Preheat the oven to 325 degrees F. Use a metal spoon to distribute the mixture equally among the prepared pans, a heaping spoonful at a time, packing it down before adding another. Bake for 30 minutes. Let cool completely for several hours before removing the panforte slabs from the pans.

Then, carefully, remove the parchment from each slab and dust each heavily with the powdered sugar on both sides, using your hands to coat them completely.

TO SERVE THE PANFORTE, use a sharp, heavy-duty knife to cut the panforte into very thin wedges or into 1-inch pieces. If not serving right away, double-wrap each panforte in plastic wrap. The panforte will keep for a month or two at room temperature or for 1 year in the refrigerator.

Panforte

GOTTA HAVE STUFFING FOR THANKSGIVING!

StuffingSAVORY CHESTNUT AND FRUIT STUFFING

Without fail, Thanksgiving brings out our most nostalgic memories. Often those treasured times call to mind remembrances of the delicious stuffing our mothers and grandmothers brought to the table at holiday time.

Those flavors we remember so fondly may have been savory, sage-infused, and earthy, or perhaps they were sweet, fruity, and spicy. Each year I debate whether to prepare a savory stuffing or one more focused on the fruity side.

This year I’ve settled my own conundrum by uniting both sides of the sweet-savory debateChestnuts roasting and adding one of my very favorite foods of the autumn season–CHESTNUTS! Here’s a quick recipe for roasting chestnuts. If you prefer to boil the chestnuts, a method I turn to most often, here’s my post on Cooking and Peeling Chestnuts with step-by-step directions:

https://veganfortheholidays.wordpress.com/2014/08/18/cooking-peeling-chestnuts-illustrated/

If you don’t have the time to cook and peel fresh chestnuts, you can find them already prepared in jars and vacuum-sealed packages. Avoid the canned chestnuts packed in water–they simply don’t have the alluring taste and texture of vacuum-packed chestnuts.

This scrumptious stuffing, replete with chestnuts, is so fruity and ravishing, it makes a delicious meal by itself. Enjoy it as a side dish or use it to stuff acorn, butternut, or delicata squash.

For convenience, prepare the stuffing a day ahead, and warm it for 10 to 15 minutes in a preheated 350-degree F. oven before serving. If you use fresh chestnuts in the shell, cook and peel them in advance also, to bring this recipe together more easily.

This tasty stuffing recipe is very copious so there will most likely be leftovers that can easily be covered with aluminum foil and reheated. For a small family gathering, you might want to cut the recipe in half.

Vegan Holidays lowresOh, and by the way, this delicious recipe is from my Vegan for the Holidays Cookbook!

SAVORY CHESTNUT AND FRUIT STUFFING

 

 

Yield: 12 to 15 hearty servings

2 cups water

2/3 cup pearl barley

1 1/2 teaspoons salt, divided

8 cups whole wheat bread cubes

2 1/2 cups vegetable broth

3 large sweet onions, chopped

2 stalks celery, chopped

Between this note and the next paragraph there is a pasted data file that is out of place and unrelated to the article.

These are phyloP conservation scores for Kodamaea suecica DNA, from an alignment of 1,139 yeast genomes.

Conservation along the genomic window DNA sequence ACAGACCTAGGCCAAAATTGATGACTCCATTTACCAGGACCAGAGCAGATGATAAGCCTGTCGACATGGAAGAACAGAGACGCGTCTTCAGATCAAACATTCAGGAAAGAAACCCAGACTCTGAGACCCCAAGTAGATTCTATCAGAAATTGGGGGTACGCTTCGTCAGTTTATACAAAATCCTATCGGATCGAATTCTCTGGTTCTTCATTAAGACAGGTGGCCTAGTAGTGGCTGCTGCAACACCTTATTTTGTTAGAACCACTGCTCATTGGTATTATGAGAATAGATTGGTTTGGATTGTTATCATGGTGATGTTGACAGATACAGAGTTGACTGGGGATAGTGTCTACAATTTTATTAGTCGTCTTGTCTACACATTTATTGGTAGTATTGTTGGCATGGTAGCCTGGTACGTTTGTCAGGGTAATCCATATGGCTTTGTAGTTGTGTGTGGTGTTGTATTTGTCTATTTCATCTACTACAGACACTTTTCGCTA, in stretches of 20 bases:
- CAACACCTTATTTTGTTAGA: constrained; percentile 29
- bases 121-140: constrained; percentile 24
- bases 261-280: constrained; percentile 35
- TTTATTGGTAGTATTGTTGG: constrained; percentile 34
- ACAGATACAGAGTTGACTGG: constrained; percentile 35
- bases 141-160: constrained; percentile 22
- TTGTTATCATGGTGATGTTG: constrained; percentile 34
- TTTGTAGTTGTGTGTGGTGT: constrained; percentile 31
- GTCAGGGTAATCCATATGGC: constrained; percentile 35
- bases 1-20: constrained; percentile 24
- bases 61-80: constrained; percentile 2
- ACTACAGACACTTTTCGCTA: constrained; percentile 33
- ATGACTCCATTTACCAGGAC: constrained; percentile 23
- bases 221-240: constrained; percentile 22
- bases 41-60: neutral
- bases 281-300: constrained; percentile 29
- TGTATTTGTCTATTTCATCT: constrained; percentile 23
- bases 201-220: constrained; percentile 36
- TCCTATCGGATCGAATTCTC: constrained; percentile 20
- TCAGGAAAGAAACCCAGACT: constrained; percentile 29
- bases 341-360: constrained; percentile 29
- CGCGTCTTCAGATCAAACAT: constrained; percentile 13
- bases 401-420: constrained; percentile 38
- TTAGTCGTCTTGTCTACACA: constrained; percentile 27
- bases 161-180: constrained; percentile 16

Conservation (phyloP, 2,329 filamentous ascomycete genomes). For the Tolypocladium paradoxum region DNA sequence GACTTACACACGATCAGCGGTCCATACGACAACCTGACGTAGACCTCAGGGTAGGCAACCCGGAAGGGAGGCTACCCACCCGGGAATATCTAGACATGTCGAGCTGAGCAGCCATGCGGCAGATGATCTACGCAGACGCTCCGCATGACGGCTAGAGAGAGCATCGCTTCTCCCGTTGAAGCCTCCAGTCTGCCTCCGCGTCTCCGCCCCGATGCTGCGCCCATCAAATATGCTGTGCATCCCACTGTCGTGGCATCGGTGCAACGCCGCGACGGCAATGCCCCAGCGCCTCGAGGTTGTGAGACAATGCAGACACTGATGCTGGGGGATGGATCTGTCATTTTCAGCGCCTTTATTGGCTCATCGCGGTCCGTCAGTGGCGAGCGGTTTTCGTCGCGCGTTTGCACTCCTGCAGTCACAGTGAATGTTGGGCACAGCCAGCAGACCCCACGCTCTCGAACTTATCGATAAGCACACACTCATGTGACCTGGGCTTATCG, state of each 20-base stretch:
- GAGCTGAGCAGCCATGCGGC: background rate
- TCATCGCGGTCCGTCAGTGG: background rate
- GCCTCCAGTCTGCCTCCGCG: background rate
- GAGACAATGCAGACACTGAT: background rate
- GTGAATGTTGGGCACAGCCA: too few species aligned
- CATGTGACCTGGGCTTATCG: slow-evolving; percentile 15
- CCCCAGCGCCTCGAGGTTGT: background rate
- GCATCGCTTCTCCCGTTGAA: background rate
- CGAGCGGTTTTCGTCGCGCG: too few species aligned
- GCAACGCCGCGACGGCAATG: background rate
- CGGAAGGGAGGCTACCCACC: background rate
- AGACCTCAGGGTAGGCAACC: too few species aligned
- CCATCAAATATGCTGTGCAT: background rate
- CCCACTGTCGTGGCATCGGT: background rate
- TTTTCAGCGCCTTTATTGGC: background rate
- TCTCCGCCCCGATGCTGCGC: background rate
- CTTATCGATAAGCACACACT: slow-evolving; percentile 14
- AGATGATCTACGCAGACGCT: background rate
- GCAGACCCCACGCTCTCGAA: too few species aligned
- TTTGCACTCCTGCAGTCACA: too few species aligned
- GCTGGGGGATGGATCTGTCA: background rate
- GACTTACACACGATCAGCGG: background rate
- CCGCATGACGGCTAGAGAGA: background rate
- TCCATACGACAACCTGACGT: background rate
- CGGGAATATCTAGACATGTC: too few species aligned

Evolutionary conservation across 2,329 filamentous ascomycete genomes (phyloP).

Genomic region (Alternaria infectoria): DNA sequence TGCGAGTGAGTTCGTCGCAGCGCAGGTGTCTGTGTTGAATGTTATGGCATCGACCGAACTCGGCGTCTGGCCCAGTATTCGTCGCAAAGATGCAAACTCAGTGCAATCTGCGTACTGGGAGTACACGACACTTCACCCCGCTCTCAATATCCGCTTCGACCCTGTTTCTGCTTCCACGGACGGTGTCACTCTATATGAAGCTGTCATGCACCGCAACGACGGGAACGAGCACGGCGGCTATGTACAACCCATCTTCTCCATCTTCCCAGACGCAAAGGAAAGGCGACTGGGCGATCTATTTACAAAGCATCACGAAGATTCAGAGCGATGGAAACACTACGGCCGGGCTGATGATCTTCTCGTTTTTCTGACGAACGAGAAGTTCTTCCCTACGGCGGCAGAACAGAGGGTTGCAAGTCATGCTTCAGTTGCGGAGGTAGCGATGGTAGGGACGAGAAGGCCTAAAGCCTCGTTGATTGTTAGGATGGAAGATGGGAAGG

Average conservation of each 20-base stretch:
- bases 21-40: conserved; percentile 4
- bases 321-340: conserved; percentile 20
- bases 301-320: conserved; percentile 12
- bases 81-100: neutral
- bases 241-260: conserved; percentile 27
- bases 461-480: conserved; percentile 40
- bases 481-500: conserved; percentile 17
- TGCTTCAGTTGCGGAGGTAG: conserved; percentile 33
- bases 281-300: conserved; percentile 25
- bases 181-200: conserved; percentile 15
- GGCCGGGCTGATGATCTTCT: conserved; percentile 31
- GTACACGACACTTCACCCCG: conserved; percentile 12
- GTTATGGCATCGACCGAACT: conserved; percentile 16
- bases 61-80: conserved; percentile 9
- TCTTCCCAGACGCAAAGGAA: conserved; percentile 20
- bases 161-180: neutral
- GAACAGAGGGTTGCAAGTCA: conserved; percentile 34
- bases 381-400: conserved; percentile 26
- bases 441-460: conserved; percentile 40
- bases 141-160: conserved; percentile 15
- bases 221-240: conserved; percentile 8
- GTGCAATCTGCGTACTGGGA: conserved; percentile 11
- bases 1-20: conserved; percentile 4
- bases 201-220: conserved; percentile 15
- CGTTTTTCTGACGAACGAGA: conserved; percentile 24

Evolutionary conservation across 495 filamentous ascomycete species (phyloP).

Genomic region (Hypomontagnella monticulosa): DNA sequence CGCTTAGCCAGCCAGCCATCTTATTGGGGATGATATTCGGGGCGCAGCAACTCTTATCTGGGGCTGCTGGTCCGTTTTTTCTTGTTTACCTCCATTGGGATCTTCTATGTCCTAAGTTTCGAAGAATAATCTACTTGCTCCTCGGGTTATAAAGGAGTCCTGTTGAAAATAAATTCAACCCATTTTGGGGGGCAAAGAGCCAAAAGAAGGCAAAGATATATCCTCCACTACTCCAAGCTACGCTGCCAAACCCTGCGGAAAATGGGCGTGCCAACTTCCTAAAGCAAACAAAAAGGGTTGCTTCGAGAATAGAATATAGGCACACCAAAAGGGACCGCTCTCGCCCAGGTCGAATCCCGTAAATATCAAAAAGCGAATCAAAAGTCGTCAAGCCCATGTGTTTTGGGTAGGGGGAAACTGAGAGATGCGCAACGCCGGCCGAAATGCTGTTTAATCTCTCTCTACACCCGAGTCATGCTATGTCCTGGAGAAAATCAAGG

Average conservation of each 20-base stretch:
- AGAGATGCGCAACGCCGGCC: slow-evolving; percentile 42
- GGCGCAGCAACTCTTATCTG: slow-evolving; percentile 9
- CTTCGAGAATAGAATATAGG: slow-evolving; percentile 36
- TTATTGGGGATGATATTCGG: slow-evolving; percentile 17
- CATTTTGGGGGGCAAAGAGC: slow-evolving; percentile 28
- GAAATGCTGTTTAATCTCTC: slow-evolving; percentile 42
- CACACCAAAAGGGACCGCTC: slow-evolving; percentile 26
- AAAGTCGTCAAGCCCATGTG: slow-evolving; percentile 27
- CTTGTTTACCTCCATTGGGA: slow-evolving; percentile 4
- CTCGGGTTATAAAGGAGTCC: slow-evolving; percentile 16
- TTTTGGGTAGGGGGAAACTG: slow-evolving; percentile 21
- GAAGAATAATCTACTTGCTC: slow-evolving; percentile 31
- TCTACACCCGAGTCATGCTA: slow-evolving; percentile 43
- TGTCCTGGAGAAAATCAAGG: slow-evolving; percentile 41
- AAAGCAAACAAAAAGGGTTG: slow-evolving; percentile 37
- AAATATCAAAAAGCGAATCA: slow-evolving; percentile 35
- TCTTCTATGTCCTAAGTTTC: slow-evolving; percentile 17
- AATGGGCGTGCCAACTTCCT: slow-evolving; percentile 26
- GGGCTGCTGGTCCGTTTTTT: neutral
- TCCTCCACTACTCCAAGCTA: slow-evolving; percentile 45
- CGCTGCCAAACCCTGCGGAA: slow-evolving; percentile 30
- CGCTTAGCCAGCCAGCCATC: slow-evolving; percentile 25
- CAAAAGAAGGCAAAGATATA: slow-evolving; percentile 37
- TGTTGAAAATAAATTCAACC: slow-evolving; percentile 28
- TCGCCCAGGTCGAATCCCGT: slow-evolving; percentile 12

2 large apples, cored and chopped

1 1/4 cups chopped cooked and peeled chestnuts, or pecans, or walnuts

1 cup golden raisins

3/4 cup sweetened dried cranberries

3/4 cup chopped dried apricots (preferably Turkish)

1 teaspoon ground cinnamon

1/2 teaspoon ground nutmeg

1/2 teaspoon ground pepper

2 tablespoons white miso

Garnishes

1/4 bunch parsley

3 tangerine wedges or Fuyu persimmon slices

3 fresh cranberries

1/4 cup pomegranate seeds

1/4 cup chopped parsley

  1. Preheat the oven to 350 degrees F.
  1. Combine the water, barley, and 3/4 teaspoon of the salt in a 2-quart saucepan. Cover and bring to a boil over high heat. Decrease the heat to low and simmer for 50 to 60 minutes, or until the barley is tender and all the water is absorbed.
  1. Meanwhile, place the bread cubes on a large, rimmed baking sheet. Bake for 10 to 12 minutes, or until dry. Transfer the bread cubes to an extra-large bowl.
  1. Add the vegetable broth to the bread cubes and mix vigorously with a wooden spoon until the bread cubes are broken down into a coarse meal. Set aside.
  1. Combine the onions and celery in a large, deep skillet and add 2 or 3 tablespoons of water. Cook and stir for 10 to 12 minutes, or until the onions are very soft and translucent. Add 1 or more tablespoons of water as needed to cook the vegetables and prevent burning. Transfer the onion mixture to the bowl with the bread cubes.
  1. Add the apples, chestnuts, raisins, cranberries, apricots, cinnamon, nutmeg, pepper, cooked barley, and the remaining 3/4 teaspoon salt and mix well.
  1. Thin the miso with about 3 tablespoons of water, add it to the stuffing mixture and combine well to distribute it evenly. Adjust the seasonings.
  1. Spoon the stuffing into a 13 x 9-inch baking pan, cover with aluminum foil and bake for 35 minutes. Remove the foil and bake another 15 to 20 minutes, or until a light crust forms on the top.
  1. To serve, garnish one corner of the pan with the parsley and artfully nestle the tangerine wedges and cranberries into the parsley. Sprinkle the pomegranate seeds over the top, along with the chopped parsley.